Django Unchained

I knew I liked going to Director Quentin Tarantino’s films but I never really analyzed why except that they are “fun” interesting movies. That’s probably the best reason anyway. After watching Django Unchained I realized that in addition to being fun, Tarantino is an innovative film maker who is able to attract top actors to his films because they want to work for him. Jamie Fox, Chris Waltz, Leonardo DiCaprio, and Samuel Jackson are among the best in Hollywood and getting them all to work in the same film is a testament to their fondness for the man. And they are all superb. Dicaprio plays a monstrous plantation owner so well it’s a wonder that he will ever go back to leading man (but he does in Gatsby.) But to me the best acting in the film was Samuel Jackson who described his own role this way, “this nigger you want me to play is the most despicable nigger in film history……..and you want ME to play him? I just had to do it” I did not recognize him for the first few minutes of his screen appearance. Chris Waltz is, as always a good craftsman and Jamie Fox continues to find new ways to develop as an A list actor. It was fun to see him as the knight in shining armor slaying the dragon and climbing the castle walls to rescue the fair maiden (whose movie name is appropriately Brumhilda).
But the real eye opener is listening to Tarantino talk about why he chose to make a film about slavery in the first place. To paraphrase he says, It’s part of our history that no one in America wants to talk about because it was so brutally horrible and yet every other country in the world has been forced to confront their despicable atrocities so why shouldn’t we. He captures the sheer inhumanity of slavery authentically which may be the first time many Americans actually see some of what happened.
His preceding film, Inglorious Basterds, delt with the Nazi world of genocide and barbarism. As I reflect both Germany’s rise to global terrorism and the curse of American slavery has always fascinated me; and as a coiled rattle snake buzz, they are both chilling. I have spent many years trying to understand the enabling cultures that sprang from “civilized” society. Tarantino has taken them head on and laid them out for all to see.
And why not, both supplied him with ready-made villains, and an action packed settings that rivet today’s audiences. Subtlety is not a word I would associate with his work, he is direct and no holds barred. His villains are bad assed folks and he shows you why. His heroes become bad assed folks as necessary to exterminate the evil and the audience is kept waiting just long enough for retribution which we all know is a certainty. I am drawn to his work the way I was to monster movies as a kid, I knew the monster was gonna die I just wanted to see how it happened. His message to me seems to be, “look you can study it all you want son but in the end what you have to do is kill it.”


5 Responses

  1. Your take on this is interesting. When it came out, I was like Ho Hum, another Quentin Tarantino bloodbath. The movie buff in my office saw it and loved it, but he is a fan of violent movies and video games. Then it was nominated for the Oscar and I said, whoa, maybe I need to rethink this. Yours, however, is the first review that makes me want to see it. I especially liked your observation that the good guys have to become just badass enough also. I think that’s true in real life. No matter how much we revere Gandhi and MLK Jr., and their strategies did work long term, there is something that is just more satisfying about seeing the bad guys get it.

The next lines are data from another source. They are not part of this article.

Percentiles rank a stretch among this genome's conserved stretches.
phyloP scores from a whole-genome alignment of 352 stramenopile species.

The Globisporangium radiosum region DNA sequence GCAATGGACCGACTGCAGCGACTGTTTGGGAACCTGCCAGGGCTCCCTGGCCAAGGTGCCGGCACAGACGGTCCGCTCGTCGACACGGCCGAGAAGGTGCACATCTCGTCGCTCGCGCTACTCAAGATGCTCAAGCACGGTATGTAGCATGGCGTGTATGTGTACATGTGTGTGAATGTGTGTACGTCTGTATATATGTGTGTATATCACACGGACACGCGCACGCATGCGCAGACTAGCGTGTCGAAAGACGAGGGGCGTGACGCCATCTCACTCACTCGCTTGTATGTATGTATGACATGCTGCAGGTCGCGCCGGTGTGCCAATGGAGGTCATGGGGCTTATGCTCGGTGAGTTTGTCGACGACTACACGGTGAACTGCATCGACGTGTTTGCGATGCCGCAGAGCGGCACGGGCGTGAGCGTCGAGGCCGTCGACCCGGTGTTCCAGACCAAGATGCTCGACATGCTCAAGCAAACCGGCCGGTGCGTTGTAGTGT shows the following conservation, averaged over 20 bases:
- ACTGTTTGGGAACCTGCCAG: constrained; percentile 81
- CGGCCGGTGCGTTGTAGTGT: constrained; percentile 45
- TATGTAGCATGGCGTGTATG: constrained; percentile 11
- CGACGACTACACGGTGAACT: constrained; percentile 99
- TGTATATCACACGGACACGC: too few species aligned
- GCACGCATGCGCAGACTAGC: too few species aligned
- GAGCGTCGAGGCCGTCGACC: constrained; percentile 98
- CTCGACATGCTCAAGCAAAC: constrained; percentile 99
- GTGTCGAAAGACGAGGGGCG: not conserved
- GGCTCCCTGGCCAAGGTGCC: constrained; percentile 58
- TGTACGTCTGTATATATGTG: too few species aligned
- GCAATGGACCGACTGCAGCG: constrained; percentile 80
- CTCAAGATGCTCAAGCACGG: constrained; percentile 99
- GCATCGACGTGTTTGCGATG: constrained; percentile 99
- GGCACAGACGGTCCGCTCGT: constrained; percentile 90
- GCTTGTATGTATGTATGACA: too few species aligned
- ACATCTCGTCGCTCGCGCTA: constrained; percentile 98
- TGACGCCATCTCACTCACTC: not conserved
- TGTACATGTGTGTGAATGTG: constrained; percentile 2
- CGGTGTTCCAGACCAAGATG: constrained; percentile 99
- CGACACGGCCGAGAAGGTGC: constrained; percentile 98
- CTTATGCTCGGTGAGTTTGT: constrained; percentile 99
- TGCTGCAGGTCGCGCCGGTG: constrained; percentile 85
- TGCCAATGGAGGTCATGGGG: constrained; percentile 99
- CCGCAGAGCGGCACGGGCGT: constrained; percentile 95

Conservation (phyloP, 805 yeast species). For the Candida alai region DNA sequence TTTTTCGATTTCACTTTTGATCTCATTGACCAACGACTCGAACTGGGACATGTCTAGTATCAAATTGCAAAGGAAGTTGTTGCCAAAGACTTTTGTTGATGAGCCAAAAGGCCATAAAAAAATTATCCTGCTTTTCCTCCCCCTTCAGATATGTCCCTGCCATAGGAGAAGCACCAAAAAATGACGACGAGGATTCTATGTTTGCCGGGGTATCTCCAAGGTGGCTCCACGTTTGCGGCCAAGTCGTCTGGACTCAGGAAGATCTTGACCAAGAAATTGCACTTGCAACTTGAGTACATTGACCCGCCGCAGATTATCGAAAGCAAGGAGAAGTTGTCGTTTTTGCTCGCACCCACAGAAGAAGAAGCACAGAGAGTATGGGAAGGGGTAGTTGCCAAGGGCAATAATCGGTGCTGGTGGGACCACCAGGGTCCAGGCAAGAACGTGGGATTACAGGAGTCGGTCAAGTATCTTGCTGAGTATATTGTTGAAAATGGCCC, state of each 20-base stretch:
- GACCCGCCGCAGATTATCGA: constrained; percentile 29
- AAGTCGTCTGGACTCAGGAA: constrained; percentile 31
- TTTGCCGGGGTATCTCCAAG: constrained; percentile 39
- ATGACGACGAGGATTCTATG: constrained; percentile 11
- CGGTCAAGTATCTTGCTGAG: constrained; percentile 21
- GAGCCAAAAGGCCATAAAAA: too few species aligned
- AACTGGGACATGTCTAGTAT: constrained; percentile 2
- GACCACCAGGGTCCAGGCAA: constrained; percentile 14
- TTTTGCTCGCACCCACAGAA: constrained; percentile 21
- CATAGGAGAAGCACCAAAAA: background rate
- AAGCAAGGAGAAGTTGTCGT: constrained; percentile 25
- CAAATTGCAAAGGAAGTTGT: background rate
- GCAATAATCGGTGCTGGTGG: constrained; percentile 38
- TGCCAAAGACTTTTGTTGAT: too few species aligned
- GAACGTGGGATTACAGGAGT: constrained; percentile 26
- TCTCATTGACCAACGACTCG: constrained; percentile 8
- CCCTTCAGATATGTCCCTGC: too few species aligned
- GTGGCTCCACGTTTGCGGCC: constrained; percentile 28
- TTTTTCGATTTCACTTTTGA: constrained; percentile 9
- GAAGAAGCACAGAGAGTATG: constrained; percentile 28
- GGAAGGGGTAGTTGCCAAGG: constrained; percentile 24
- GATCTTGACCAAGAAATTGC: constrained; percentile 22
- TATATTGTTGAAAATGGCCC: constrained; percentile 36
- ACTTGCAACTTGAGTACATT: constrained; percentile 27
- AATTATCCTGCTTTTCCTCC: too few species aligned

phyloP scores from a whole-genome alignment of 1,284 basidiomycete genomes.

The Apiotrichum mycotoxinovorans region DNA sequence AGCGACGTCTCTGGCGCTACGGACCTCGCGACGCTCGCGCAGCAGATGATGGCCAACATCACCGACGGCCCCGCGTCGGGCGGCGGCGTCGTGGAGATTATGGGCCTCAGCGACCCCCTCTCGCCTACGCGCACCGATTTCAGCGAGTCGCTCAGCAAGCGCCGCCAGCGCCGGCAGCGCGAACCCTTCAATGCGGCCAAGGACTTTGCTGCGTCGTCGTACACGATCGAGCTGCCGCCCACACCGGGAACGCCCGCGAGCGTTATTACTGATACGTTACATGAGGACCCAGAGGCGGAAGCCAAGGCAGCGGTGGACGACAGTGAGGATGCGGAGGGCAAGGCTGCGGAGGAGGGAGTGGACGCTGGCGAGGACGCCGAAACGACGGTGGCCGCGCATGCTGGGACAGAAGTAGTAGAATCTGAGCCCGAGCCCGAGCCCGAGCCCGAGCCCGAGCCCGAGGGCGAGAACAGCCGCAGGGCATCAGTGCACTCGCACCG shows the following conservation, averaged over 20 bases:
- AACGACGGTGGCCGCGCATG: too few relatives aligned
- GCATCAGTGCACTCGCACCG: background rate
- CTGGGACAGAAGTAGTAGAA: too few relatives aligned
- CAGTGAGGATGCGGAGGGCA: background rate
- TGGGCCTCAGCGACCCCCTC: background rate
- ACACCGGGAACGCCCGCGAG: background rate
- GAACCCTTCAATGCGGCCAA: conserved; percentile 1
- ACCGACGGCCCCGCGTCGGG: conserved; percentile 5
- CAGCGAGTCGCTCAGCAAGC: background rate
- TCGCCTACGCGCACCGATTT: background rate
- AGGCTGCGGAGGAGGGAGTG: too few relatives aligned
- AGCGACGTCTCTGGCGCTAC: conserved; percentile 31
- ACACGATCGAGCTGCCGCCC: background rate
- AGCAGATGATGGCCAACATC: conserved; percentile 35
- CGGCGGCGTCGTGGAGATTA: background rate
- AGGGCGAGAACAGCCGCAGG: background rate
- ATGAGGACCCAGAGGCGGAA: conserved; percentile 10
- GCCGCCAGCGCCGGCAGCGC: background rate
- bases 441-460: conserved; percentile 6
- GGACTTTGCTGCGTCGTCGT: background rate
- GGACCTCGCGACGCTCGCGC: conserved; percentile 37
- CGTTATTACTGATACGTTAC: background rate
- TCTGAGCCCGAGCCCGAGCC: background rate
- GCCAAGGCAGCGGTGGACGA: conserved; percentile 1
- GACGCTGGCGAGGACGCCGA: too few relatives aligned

2. Also, when it comes to despicable atrocities, don’t forget the Salem witch trials. For the longest time, we were the land of the free white men. Women, Native Americans, and persons of African descent need not apply. It never surprises me when other countries think we are hypocritical and have a lot of nerve talking about human rights. That said, we’ve come a long way in a short time. I wouldn’t want to live in any other country.

  3. “there is something that is just more satisfying about seeing the bad guys get it.”

    Exactly so! And that is where Tarantino shines. Both endings are surreal and in fact Inglorious Basterds is an alternative universe type ending. I think that is his point……..”wouldn’t it have been great if we really could have done this to the Bastards?) Their victims destroying them with fiery retribution ? (lol just occurred to me that Tarantino was born in Tennessee-the heart of the bible belt)

    ‘we were the land of the free white men’

    Yes it’s true that we reflected the then contemporary worlds mores in our birth and early development. And if we look back through todays morality it is tempting to judge harshly. That inconsistency provides the basic conundrum of American Civilization. Think of what we can become if we can get past the past.

  4. Django is my second favorite Tarantino film, After Kill Bill 1. Notice how in both Django and Basterds, at the end a structure is completely destroyed? Symbolizing the destruction of those cultures…

  5. I first tuned into the middle of KB I and was totally lost. Then I figured it all out at the end of KB II. He’s a little boy man right now, but a very talented one. Imagine what he may become in a few more years.

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